Clarice is not and never has been my patient. She is my grandmother, my Bobba. At the same time that I was dealing with the sudden deterioration of my Bobba’s cognition, I started my geriatrics placement at the hospital. The internal struggle that I felt as I grappled with my Bobba’s decline gave me a new perspective of the patients I met during that term.

Patient labels transitioned from ‘the demented old lady with delirium secondary to constipation’ to ‘the retired teacher and grandmother of seven suffering with …’. I found myself with a newfound depth of empathy and patient centered care. This gave me a greater understanding of the underlying disease processes of the patients as my passion for their wellbeing led me to deeper investigations of their conditions. The lessons I learnt from communicating with my Bobba, especially in her moments of stress and confusion, enabled me to connect to the geriatric patients with greater patience, tolerance, and appreciation. I found that I was able to implement the ‘tricks’ I learnt from soothing my Bobba to soothing distressed, agitated, and scared patients. The timing of my geriatrics placement was no coincidence but a treasured journey that transformed the blanket of grief, loss, and regret that plagued my mind, with acceptance, gratitude, and understanding. It was emotionally draining to be confronted with the exact challenges that I tried to distance myself from in my personal life every day at placement. Nonetheless, witnessing so many people in the same circumstance as my Bobba and my family also brought solace and comfort.

One moment I will never forget was walking into a very disorientated woman’s room; she was 63 years old and had early onset Alzheimer’s disease. She lay in bed with her 40-year-old daughter, who cuddled her while stroking her hair and placating her with kind words “Don’t worry mum, I’m here, everything’s going to be alright”. I left hospital that day and went straight to my Bobba’s home. Although I sensed that she didn’t know exactly who I was that day, I felt her love for me and as we sat together cuddled up on the couch, I found pleasure in the complex simplicity of love and togetherness that persists, and perhaps even strengthens, in the face of suffering and adversity.

Just like the 40-year-old daughter, I remember my own mother placating my Bobba by likening her confusion to a car ride, telling her that she can simply shut off, relax, and enjoy the ride, knowing with confidence that she was being looked after. That although she was in the passenger seat, she could trust in the fact that the driver had planned the journey meticulously ahead with love and care.  When my mother suffered herself, overwhelmed by hopelessness and pain, I remember my aunty, my mother’s younger sister, telling her that it was better to laugh, to simply shut off, relax, and enjoy the ride herself. As my aunty so aptly put it, “we have to laugh, for if we don’t laugh, then we’ll just cry.”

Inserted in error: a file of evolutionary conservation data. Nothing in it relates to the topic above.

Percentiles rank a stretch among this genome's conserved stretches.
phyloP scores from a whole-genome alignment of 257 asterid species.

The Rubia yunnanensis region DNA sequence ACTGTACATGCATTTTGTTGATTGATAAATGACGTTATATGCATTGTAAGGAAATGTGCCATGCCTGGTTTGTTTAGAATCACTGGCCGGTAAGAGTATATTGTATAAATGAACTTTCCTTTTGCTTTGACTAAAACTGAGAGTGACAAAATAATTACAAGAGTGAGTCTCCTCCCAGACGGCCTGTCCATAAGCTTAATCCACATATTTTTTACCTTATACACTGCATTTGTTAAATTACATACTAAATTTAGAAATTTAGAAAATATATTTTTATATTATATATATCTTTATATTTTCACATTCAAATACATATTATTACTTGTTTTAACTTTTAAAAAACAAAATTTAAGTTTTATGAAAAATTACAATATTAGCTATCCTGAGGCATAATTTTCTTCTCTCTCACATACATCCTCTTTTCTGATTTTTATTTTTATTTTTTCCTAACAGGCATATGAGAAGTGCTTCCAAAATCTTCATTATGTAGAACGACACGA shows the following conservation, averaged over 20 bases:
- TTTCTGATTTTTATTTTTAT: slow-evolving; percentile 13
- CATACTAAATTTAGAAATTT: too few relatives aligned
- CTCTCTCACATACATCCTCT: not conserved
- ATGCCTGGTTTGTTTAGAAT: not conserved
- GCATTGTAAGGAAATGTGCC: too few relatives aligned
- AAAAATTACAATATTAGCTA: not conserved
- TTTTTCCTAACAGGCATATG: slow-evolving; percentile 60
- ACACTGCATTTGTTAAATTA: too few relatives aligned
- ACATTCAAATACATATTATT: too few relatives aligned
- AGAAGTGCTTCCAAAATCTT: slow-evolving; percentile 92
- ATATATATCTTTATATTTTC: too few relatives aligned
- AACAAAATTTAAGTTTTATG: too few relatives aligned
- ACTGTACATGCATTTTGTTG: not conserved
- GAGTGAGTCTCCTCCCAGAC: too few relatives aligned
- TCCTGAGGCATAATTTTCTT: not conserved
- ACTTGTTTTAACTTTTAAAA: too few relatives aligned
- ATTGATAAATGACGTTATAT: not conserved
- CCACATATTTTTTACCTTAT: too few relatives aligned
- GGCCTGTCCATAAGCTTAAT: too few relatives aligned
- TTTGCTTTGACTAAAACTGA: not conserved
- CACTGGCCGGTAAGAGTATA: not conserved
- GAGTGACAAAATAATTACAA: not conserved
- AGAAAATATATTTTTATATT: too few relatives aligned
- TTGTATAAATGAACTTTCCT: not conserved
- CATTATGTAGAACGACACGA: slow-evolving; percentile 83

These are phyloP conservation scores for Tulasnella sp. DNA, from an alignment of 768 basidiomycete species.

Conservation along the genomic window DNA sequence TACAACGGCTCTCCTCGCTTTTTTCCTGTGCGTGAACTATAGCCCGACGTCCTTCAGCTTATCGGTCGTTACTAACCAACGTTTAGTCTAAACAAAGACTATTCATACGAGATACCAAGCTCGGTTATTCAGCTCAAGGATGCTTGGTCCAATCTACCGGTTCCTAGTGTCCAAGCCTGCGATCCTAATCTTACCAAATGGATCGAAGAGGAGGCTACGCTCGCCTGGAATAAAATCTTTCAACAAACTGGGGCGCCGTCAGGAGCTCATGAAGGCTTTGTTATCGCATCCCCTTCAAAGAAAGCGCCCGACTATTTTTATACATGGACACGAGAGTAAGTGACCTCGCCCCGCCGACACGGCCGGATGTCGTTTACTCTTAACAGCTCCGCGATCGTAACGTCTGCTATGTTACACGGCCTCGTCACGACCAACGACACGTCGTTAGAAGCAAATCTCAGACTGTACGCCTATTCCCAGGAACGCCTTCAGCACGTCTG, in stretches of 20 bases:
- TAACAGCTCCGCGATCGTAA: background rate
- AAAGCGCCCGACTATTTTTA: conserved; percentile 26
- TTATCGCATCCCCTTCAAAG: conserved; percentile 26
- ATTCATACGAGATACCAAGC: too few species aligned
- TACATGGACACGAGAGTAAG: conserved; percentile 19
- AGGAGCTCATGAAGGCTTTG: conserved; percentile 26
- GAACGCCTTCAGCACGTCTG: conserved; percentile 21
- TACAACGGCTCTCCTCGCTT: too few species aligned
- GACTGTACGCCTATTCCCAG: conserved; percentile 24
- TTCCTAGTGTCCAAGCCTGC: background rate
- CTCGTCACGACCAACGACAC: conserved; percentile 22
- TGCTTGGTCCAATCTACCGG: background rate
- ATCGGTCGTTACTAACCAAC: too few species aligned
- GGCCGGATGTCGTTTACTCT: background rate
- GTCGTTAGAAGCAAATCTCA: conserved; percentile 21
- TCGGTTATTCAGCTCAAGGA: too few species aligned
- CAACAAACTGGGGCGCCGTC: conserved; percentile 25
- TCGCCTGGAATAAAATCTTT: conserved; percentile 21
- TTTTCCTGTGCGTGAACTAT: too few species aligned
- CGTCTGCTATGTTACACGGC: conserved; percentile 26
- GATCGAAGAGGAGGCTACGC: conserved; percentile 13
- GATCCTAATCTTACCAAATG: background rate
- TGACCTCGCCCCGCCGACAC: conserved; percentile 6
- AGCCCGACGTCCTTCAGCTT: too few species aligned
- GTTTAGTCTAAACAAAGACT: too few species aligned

We chose to ignore the ugliness of the disease and to find joy in the benevolent absurdity of my Bobba’s behaviour. We laughed in the lift of crowded people when my Bobba interrupted the silence singing ‘Ba Ba Black Sheep’. We laughed when my Bobba plaited my friends’ hair together as they sat on the couch. We laughed when my Bobba walked up to the stranger engrossed in her book to sit down beside her and engage in conversation as if they were lifelong friends. We laughed so much with my Bobba until we laughed so much that we cried. And I thought of all those times we ran around as small children, my Bobba warning us “too much laughter ends in crying”. Yet, now we reversed this, we turned all our crying into laughter. And we were so much happier.

Alzheimer’s disease teaches us to savour every minute spent with those we love. It sensitises us to those extraordinary moments of pure joy. It clears out the complexity of the recent past and future to make way for the serenity of the present. It peels away the shell of the mind only to reveal the perfection of the soul – what a beautiful force to be around.

Conflicts of Interest

None declared.

This article was first published in the Australian Journal of Dementia Care ( Vol 5 No 6 December/January 2016-2017. Reprinted here with the permission of Hawker Publications Australia Pty Ltd.